40 cases of human infection in the US, 26 in Mexico, 6 in Canada and 1 in Spain reported so far
Human cases of swine influenza A (H1N1) virus infection have been identified in the United States and internationally, reported the Centers for Disease Control and Prevention (CDC).
The current US count, as of April 27 2009, stands at 40 cases of human swine flu infection.
Mexico has reported 26 confirmed human cases of infection with the same virus, including seven deaths. Canada has reported six cases, with no deaths, while Spain has reported one case, with no deaths, according to the World Health Organisation (WHO).
The Secretary of the Department for Homeland Security, Janet Napolitano, declared a public health emergency in the United States
“The Secretary of the Department for Homeland Security, Janet Napolitano, declared a public health emergency in the United States.
Laboratory testing has found the swine influenza A (H1N1) virus susceptible to the prescription antiviral drugs oseltamivir and zanamivir, said the CDC.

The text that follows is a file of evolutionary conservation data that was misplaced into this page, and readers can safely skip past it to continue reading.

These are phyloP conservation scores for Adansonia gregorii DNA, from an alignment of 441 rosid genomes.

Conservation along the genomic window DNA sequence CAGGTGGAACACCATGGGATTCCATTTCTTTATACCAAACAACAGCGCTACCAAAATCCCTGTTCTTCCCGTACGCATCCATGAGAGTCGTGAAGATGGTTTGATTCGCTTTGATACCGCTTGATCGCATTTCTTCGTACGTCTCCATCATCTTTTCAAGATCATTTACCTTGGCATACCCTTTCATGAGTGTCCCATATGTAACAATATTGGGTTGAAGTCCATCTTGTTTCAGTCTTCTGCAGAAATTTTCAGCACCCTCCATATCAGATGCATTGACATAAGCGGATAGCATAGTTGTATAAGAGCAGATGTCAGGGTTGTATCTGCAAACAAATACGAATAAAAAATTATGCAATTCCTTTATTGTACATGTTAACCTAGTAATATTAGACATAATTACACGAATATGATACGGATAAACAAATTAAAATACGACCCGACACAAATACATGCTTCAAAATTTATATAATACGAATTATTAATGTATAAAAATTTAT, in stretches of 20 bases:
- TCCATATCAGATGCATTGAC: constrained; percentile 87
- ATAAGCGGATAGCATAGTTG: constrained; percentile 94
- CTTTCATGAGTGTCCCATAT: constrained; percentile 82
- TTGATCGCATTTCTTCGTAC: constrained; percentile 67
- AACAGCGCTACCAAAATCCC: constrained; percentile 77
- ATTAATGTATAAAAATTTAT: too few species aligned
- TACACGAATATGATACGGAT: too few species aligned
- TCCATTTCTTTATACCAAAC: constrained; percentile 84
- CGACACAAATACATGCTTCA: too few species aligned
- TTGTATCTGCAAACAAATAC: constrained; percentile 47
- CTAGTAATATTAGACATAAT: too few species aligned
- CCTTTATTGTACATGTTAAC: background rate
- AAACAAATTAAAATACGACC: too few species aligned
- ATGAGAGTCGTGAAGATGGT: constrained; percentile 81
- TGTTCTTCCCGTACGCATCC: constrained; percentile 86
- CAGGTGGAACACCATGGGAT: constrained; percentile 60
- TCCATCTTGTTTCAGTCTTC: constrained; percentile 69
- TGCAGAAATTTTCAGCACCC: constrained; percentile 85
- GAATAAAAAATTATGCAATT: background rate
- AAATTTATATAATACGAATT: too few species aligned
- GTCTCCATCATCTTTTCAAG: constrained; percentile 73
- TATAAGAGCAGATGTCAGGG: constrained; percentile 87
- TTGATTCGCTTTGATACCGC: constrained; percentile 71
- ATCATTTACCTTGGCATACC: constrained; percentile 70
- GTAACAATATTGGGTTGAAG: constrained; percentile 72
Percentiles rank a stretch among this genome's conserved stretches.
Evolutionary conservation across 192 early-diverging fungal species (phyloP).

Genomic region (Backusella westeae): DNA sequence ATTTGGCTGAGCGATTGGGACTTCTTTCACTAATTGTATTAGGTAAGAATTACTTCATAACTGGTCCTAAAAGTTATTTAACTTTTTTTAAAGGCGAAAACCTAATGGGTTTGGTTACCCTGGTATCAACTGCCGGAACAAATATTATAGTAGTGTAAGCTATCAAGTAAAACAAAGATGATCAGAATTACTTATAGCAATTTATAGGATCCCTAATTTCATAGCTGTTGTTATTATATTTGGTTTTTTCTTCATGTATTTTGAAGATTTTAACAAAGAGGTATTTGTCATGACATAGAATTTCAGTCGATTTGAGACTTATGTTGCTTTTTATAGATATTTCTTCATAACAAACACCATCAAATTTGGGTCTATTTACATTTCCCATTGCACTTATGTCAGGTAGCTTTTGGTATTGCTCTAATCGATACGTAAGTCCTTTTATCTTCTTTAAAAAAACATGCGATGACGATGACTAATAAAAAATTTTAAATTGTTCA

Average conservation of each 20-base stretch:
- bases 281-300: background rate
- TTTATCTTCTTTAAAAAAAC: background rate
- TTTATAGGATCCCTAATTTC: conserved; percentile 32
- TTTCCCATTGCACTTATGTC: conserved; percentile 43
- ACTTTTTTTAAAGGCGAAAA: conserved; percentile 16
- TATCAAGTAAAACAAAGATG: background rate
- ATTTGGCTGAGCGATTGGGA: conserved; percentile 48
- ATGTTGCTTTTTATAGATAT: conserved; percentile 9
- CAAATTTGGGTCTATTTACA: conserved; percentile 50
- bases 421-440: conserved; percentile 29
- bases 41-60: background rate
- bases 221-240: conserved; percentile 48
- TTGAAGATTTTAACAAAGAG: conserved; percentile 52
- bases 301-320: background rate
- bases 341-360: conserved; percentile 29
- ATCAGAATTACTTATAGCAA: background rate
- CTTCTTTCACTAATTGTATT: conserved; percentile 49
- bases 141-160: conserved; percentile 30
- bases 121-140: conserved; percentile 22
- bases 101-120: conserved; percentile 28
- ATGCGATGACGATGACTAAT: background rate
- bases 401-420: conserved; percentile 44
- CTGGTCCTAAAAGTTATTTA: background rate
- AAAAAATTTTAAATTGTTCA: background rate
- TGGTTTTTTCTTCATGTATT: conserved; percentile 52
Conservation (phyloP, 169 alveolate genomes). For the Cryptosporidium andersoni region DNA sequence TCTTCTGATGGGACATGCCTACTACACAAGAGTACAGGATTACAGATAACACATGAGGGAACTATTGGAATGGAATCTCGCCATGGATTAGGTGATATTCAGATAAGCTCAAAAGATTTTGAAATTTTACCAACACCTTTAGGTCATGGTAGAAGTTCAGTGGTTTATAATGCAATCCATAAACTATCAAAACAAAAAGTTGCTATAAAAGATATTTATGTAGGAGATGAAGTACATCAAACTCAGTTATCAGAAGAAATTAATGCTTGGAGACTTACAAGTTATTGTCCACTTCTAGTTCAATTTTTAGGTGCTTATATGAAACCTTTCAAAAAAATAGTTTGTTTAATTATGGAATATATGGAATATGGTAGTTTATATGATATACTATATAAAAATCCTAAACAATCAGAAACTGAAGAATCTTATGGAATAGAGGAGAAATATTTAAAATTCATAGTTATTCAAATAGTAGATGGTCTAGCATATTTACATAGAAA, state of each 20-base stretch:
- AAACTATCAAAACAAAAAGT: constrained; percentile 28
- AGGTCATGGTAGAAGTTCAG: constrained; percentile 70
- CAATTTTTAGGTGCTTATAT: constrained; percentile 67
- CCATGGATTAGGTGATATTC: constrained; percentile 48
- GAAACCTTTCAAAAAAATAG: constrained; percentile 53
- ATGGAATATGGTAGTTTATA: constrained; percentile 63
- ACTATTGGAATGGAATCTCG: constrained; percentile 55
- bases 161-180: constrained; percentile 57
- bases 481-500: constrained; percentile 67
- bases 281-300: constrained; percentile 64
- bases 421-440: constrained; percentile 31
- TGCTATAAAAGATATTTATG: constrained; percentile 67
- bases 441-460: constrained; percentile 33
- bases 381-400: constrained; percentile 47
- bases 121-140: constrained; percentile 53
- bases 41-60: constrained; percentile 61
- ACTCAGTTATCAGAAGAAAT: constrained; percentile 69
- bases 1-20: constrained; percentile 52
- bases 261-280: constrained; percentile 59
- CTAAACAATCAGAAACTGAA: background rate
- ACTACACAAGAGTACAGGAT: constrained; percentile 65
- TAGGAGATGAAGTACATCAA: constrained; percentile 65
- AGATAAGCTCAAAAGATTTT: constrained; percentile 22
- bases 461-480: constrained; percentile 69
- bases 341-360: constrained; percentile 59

The CDC has released one-quarter of its antiviral drugs, personal protective equipment, and respiratory protection devices to help states respond to the outbreak.
The CDC said in a statement: ‘CDC is working very closely with officials in states where human cases of swine influenza A (H1N1) have been identified, as well as with health officials in Mexico, Canada and the World Health Organization. This includes deploying staff domestically and internationally to provide guidance and technical support.’
The WHO added: 'There is no risk of infection from this virus from consumption of well-cooked pork and pork products. Individuals are advised to wash hands thoroughly with soap and water on a regular basis and should seek medical attention if they develop any symptoms of influenza-like illness.'
US Human Cases of Swine Flu Infection
State/number of laboratory confirmed cases
New York City/28